Chris Elfner described how value-based care aims to prevent disease and avoidable hospital stays. For example, in 2016, when Bellin Health joined the Next Generation ACO Model, only 42 percent of their patients had an annual wellness visit. By 2021, 80 percent of their patients had a wellness visit, allowing doctors to focus on preventive screenings and disease management. “We were able to figure out how to catch things like a pre-cancerous polyp before it becomes symptomatic and becomes something terrible,” Elfner said.

Dr. Christine Meyer, Founder CMMD & Associates

Participating in an ACO has provided Dr. Christine Meyer’s practice the financial resources to invest in a strategy that helps avoid costly emergency care. Dr. Meyer provides more than 200 of her medically complex, highest-cost patients with a phone number that connects them directly to a primary care provider or care manager. It is estimated that this hotline has been used hundreds of times to get patients the level of care they need when they need it, avoiding countless emergency department and specialist visits, as well as unnecessary spending. “Saving the ED dollars, connecting with our patients on a deeper level, none of that would be possible without the ability to pay for that phone, pay for my team to answer that phone. That would not have been possible without these (value-based) contracts,” Meyer said.

Dr. Ashish Parikh, Chief Quality Officer, Village MD

In the absence of value-based care or outcomes-based payment, providers are not afforded time to ask patients about issues that may limit their ability to access care, including transportation challenges, the state of their mental health or their ability to pay for prescription medications. Under value-based payment, providers are rewarded for better outcomes and can reinvest payments into infrastructure to support their entire population with whole-person care because they are incentivized to understand all factors contributing to their patients’ well-being. Dr. Ashish Parikh described a patient he recently saw who was screened for social determinants of health prior to their appointment. “Now, we have a care management team that screens patients for social determinants of health. So, when I see a patient and see they have transportation issues, I can immediately connect them with a social worker in our group who can help them with the resources they need,” Parikh said.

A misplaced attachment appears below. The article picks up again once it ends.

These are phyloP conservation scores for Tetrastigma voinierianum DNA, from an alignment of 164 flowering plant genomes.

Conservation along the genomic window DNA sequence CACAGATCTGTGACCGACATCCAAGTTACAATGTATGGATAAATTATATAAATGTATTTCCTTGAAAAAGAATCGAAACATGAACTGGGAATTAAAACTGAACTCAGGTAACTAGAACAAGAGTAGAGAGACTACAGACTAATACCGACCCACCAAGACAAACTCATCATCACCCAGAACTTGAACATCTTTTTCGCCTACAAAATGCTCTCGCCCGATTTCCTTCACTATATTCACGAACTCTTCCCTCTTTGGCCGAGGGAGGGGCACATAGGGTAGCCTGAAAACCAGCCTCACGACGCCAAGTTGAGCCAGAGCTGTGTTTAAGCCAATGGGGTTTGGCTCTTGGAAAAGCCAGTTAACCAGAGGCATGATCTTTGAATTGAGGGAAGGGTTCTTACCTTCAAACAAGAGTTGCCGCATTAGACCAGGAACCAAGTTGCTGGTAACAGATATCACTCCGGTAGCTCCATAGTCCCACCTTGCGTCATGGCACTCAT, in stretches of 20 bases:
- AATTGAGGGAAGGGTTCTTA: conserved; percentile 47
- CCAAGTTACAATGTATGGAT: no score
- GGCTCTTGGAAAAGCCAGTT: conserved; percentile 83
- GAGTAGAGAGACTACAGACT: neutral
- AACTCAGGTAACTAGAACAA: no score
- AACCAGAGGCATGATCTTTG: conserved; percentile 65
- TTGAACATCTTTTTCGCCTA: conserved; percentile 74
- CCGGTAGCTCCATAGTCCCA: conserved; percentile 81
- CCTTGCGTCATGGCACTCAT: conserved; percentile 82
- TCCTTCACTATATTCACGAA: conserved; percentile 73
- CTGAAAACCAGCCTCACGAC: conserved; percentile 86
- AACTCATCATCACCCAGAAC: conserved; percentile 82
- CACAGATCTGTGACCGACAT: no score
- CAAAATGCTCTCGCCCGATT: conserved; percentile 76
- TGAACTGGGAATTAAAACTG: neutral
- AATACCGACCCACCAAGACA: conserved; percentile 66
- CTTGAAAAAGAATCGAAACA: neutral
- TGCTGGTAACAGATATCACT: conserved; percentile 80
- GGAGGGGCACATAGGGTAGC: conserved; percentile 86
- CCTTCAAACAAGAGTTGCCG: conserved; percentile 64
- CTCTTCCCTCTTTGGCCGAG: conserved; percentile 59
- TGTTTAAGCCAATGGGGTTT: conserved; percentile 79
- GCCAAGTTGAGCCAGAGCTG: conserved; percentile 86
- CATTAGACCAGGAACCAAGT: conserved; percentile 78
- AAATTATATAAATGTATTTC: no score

How can Congress support this transformation?

Twelve leading health care organizations have developed recommendations to promote value-based patient care in Medicare. These recommendations have been shared with Congressional leaders and include:

  1. Extending payment incentives for providers entering value-based care models and ensuring that the thresholds for qualifying for these incentives remain attainable for new and already participating clinicians.
  2. Removing barriers to participation in value-based care models, including eliminating regulatory burdens for clinicians and improving financial methodologies.
  3. Establishing more predictability and stakeholder involvement in Center for Medicare and Medicaid Innovation (CMMI) evaluation (including focus on equity and provider types).
  4. Considering parity of requirements and program flexibilities between APMs and Medicare Advantage.

The Alliance for Value-Based Patient Care is working with partners, including NAACOS, Premier Inc. and congressional champions, to include these recommendations in an updated version of the Value in Health Care Act in the 118th Congress.